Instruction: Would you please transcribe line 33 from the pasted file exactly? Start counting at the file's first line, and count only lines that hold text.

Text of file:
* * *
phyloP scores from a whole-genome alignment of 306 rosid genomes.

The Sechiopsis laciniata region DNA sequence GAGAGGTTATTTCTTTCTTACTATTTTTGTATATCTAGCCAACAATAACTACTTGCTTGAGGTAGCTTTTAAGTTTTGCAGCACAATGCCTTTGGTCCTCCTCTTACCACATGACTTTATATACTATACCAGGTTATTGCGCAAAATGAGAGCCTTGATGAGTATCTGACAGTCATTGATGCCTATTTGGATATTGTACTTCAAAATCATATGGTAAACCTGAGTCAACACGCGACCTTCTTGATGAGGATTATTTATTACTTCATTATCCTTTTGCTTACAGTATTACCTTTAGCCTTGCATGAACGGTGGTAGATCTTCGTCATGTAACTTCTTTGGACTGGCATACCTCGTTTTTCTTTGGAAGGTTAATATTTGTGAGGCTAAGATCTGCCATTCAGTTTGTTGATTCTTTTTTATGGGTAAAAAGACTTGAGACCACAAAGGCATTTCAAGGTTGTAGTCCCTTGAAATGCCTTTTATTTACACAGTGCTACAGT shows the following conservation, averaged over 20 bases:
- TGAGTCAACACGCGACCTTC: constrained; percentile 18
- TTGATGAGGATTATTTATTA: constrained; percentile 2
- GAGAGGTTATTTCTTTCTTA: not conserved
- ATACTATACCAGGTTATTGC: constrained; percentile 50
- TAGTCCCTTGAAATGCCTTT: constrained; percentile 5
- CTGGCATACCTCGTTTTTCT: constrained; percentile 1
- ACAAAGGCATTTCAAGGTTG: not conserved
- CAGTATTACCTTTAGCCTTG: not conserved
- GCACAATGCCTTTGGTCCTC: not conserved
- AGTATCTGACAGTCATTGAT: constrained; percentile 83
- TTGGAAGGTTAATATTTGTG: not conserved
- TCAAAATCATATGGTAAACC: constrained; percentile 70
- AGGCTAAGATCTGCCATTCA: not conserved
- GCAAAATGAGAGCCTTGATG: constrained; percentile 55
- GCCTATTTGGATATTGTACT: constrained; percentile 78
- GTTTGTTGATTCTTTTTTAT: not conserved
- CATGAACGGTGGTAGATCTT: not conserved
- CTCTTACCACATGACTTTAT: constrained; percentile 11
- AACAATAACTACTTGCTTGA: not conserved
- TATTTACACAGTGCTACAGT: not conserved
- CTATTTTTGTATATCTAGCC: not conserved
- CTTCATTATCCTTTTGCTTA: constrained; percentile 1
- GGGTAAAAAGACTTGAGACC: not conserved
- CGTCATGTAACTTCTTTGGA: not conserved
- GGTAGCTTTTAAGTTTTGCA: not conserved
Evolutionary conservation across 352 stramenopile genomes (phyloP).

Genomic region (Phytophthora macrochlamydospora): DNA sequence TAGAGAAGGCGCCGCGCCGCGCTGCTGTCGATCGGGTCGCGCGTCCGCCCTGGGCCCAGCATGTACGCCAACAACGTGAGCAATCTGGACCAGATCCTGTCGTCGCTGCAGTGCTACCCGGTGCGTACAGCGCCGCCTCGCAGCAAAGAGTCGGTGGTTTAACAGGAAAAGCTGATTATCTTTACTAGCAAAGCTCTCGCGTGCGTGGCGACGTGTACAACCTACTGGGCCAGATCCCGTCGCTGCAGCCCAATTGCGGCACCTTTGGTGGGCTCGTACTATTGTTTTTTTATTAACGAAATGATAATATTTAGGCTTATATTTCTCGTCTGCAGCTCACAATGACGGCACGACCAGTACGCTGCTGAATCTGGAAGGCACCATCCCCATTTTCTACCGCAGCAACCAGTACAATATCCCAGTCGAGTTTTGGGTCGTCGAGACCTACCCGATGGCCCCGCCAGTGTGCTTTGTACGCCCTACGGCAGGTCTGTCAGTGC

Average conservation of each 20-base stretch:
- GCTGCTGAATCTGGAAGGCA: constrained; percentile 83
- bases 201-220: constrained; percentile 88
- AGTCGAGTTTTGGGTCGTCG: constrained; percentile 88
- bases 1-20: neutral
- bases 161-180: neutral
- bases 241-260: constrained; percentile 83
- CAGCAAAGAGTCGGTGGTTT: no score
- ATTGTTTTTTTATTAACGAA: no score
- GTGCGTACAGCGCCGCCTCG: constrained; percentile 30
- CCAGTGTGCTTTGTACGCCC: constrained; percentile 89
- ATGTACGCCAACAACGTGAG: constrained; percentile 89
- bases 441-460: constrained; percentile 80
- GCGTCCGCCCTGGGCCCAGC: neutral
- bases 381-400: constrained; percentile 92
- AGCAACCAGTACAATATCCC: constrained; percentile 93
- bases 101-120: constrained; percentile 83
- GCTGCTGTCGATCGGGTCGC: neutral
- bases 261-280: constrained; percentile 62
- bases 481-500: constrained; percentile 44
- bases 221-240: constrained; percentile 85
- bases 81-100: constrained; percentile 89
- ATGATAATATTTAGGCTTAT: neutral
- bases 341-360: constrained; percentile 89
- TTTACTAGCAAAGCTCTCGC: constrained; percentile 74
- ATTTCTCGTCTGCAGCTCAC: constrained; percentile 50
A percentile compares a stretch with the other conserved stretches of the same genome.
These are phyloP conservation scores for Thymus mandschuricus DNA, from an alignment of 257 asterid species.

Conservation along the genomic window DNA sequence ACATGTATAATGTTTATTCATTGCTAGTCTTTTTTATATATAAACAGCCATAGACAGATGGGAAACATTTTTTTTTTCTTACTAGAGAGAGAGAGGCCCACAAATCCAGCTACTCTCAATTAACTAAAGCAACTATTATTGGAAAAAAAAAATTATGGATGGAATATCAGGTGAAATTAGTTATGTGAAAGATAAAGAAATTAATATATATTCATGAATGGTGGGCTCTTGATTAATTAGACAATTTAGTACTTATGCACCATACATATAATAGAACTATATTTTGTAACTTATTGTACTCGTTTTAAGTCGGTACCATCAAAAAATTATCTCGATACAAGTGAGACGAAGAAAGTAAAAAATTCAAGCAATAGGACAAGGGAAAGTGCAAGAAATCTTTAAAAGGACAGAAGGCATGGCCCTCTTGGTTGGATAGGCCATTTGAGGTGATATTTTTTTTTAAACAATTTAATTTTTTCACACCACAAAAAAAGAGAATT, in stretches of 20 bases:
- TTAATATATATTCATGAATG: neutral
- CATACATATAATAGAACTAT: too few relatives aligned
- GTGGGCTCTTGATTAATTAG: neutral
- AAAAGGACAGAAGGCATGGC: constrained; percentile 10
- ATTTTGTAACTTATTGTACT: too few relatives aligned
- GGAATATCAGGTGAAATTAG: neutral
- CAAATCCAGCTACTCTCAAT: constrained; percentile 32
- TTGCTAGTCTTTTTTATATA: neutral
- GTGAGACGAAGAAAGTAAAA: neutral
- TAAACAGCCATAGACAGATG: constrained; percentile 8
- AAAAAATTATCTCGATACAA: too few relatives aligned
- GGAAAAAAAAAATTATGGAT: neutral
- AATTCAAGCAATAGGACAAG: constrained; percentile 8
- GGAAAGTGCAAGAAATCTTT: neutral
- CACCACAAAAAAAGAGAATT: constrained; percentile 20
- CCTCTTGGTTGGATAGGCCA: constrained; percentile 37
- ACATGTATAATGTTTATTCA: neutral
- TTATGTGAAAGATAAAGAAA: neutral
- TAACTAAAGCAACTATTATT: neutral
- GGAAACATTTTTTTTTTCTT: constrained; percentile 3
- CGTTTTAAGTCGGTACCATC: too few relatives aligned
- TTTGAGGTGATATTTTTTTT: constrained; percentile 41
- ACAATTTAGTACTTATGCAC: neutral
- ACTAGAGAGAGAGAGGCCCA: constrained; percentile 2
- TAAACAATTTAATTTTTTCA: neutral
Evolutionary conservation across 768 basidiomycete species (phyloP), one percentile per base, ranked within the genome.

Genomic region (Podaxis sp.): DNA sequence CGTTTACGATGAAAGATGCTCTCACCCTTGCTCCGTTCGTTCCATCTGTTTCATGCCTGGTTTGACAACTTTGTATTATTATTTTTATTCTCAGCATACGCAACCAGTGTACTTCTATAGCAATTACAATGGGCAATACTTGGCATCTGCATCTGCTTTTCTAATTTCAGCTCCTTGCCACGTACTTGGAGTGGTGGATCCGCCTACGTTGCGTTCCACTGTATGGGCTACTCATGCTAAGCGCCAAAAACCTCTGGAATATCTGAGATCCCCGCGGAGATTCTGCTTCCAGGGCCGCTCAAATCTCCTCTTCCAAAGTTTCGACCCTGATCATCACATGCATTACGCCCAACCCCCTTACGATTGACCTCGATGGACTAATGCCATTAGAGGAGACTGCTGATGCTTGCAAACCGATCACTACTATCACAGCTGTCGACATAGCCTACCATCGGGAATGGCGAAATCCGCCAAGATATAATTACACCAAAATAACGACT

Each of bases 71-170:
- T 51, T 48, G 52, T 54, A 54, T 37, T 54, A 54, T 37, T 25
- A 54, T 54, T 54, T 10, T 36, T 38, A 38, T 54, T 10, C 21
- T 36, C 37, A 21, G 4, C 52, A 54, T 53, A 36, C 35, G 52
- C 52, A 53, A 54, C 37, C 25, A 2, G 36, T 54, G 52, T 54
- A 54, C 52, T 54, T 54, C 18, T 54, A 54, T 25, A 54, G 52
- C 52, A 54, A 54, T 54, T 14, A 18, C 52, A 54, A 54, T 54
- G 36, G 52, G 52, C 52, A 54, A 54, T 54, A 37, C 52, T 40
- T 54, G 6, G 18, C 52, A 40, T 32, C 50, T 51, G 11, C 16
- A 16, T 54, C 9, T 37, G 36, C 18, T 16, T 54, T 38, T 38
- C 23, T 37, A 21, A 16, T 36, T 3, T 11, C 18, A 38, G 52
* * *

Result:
- AGTCGAGTTTTGGGTCGTCG: constrained; percentile 88